The problem is that the complaint alleges conduct that goes beyond the collective bargaining process between Ellis and the nurses union. The complaint alleges concerted activity between Ellis and other entities; that is, other hospitals that were not parties to the bargaining with the nurses union. . . . . . .
Here, there is no evidence before the Court that sharing nonpublic compensation information with other hospitals was part of the give-and-take of the negotiation process. Without any evidence that sharing such information was necessary to the collective bargaining process, it cannot be said that Ellis' activities fall within the nonstatutory labor exemption. . . .
Although there is undisputed evidence in the record that Ellis has entered into a collective bargaining agreement with the nurses union and that such agreements cover the wages to be paid those nurses, defendant has failed to demonstrate its entitlement to summary judgment by demonstrating that an absence of fact question whether the wages contained in the CBA were imposed by the union rather than by collective agreement with and among other hospitals in the area. . . .
If this case had involved multi-employer bargaining, the exemption would likely apply. . . . Under such a scenario, the sharing of information between hospitals likely would be part of multi-employer bargaining with the union. In this case, however, there is but one unionized employer--Ellis. Any agreement between Ellis and any other hospitals do[es] not appear to be part of the collective bargaining process. It is possible, as Ellis suggests in its memorandum of law, that it merely acquired wage data from other area hospitals to assist in and as part of its negotiations with the union, but such evidence is not now before the Court.*fn4 Without such evidence, it is difficult to conclude as a matter of law that to make the collective bargaining process work, Ellis was required to share data with or obtain data from other area hospitals who were not bargaining with the nurses union.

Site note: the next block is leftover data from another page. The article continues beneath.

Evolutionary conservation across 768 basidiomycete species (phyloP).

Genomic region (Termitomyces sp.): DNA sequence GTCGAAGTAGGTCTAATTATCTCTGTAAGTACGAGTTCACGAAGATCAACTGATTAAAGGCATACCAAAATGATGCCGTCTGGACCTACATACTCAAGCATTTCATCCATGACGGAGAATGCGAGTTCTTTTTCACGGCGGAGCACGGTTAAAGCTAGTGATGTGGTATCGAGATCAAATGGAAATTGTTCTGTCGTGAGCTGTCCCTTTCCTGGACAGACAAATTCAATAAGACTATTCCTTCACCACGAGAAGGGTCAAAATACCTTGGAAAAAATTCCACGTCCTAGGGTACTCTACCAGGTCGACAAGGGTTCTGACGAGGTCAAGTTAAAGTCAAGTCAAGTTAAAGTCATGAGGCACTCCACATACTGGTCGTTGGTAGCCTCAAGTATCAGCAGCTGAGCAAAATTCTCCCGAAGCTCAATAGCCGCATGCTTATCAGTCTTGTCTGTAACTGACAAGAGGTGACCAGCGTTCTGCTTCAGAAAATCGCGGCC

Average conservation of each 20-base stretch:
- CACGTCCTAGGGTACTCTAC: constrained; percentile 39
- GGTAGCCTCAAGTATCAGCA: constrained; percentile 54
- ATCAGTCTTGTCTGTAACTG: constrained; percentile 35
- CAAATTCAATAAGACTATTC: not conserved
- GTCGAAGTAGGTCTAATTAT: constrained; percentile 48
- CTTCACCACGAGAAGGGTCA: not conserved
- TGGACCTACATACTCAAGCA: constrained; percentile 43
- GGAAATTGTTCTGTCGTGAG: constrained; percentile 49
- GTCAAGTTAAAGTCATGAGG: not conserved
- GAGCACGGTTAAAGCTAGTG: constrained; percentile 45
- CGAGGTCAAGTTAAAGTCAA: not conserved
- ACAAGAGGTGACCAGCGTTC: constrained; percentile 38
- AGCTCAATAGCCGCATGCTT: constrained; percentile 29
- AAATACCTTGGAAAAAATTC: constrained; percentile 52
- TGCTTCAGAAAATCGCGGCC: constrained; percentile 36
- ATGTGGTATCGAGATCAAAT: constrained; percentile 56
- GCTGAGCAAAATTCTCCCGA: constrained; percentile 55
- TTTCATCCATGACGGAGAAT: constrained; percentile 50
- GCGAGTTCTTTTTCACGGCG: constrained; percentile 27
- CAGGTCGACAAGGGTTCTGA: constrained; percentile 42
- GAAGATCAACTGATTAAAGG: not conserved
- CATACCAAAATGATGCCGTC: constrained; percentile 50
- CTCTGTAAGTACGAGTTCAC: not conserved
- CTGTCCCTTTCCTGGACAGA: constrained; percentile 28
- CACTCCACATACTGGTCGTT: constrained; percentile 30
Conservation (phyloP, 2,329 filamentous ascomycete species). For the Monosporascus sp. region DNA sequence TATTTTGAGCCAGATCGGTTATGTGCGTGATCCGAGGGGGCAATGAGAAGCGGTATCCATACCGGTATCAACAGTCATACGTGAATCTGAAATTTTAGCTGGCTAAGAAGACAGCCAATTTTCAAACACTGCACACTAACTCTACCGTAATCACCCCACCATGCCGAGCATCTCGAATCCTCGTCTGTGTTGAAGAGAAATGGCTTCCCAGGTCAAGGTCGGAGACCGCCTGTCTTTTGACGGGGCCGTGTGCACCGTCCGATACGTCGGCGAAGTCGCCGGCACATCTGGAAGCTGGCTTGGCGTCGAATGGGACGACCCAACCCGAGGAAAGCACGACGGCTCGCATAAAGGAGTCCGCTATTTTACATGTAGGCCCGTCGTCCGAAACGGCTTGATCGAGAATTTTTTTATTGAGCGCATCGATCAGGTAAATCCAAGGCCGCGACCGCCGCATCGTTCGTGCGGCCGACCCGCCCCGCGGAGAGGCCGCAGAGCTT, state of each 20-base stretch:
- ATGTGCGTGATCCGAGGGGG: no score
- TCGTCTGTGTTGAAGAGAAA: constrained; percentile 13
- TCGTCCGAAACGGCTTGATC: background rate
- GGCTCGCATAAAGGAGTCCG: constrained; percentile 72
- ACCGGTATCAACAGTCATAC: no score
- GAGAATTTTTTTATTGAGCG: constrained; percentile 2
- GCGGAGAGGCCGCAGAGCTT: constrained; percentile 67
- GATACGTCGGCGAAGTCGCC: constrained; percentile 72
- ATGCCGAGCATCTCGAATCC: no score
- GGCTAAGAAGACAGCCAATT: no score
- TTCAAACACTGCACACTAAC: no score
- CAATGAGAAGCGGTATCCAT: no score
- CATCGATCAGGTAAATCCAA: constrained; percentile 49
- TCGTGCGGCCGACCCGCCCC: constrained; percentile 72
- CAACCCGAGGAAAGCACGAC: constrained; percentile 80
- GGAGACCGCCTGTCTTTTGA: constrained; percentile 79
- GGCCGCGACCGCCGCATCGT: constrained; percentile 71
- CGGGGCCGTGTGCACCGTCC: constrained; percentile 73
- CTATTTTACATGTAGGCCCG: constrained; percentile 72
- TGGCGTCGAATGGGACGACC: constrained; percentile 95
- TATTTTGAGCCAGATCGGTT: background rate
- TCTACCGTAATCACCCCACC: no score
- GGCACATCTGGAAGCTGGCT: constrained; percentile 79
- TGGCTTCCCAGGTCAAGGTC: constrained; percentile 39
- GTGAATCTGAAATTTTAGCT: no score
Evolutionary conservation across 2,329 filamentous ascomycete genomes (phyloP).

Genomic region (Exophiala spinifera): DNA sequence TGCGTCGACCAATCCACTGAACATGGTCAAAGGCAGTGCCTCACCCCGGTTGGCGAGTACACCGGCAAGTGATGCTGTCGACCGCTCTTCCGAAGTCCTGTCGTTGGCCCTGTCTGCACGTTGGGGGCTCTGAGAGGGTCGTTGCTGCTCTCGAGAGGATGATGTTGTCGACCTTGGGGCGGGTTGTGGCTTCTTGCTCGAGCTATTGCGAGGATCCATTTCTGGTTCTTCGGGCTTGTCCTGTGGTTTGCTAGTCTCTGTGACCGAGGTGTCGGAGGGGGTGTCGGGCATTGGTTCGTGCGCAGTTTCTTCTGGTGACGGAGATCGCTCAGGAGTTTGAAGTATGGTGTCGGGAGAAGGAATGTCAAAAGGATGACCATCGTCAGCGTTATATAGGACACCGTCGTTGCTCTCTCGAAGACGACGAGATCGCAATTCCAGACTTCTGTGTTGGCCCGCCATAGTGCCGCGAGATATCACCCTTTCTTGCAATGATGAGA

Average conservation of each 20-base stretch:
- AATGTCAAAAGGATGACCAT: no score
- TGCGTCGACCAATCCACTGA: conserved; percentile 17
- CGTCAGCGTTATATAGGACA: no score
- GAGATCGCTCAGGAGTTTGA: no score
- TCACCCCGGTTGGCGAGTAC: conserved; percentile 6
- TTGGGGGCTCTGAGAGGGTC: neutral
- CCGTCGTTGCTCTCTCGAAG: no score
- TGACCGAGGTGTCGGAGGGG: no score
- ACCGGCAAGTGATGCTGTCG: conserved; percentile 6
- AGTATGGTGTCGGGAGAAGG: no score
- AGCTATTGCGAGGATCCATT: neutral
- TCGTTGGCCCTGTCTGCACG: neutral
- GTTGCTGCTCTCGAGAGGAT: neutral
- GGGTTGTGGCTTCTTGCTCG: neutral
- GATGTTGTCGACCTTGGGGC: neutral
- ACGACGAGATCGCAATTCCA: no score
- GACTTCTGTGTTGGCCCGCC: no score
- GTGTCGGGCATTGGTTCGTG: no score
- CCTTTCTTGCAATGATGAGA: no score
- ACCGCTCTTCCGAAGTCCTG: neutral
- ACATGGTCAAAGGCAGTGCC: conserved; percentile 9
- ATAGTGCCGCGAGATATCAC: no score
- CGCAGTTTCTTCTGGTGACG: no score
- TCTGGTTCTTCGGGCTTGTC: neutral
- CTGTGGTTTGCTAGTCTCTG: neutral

There is no evidence in the record that any sharing of wage information between Ellis and other hospitals who were not bargaining with the nurses union [was] the result of bona fide arms length bargaining. . . . Moreover, there may be evidence that any sharing of information was in combination with groups; that is, other hospitals unrelated to any negotiations between Ellis and the nurses union. If so, this would put Ellis' conduct outside of the exemption. . ..
The complaint in this case does not allege any illegal restraints on the trade in the collective bargaining agreement between Ellis and the nurses union. Rather, the complaint alleges . . . a wage-fixing conspiracy between Ellis and the other hospitals that has had the effect of suppressing wages in the Albany market. While wages certainly are within the scope of traditional mandatory subjects of collective bargaining, wage fixing among competitors outside of the collective bargaining process is not in furtherance of the goals that are protected by the national labor laws. . . .
The Court understands the close relationship between the wages in [defendant's] collective bargaining agreement with the nurses union and any discussion Ellis may have had regarding compensation with other hospitals and the temptation to conclude that its conduct is, therefore, exempt from anti-trust scrutiny. In this regard, Ellis maintains that because its wages are the result of the negotiated collective bargaining process, it cannot be part of a[n] anti-trust conspiracy. It could well be, however, that Ellis negotiated its wages with the union and then engaged in compensation sharing with other hospitals to ensure that those other hospitals keep their wages down, thereby providing less competition with Ellis in hiring nurses. Other such possibilities also may exist. Simply stated, Ellis cannot use its collective bargaining agreement with the nurses union to insulate any anti-competitive activity it may have engaged in outside of and separate from the collective bargaining process with the nurses union.
. . . Ellis, which bargains with the nurses union, cannot seek to impose a certain wage scale on other bargaining units; that is, the nonunion hospitals in the market place, by negotiating wages with the union and then sharing its compensation information with other hospitals in an effort to ensure that those other hospitals do not offer higher wages than Ellis.
(Tr. at 17-19, 21-25.) We concur with and adopt Judge McAvoy's well-reasoned analysis, which applies equally to UCH's motion.
UCH has cited no case law in support of its motion that is directly on point, and the rationale for the nonstatutory labor exemption does not apply to the instant factual situation. Accordingly, UCH's motion for summary judgment will be denied.
The motion of defendant University of Chicago Hospitals for summary judgment is denied.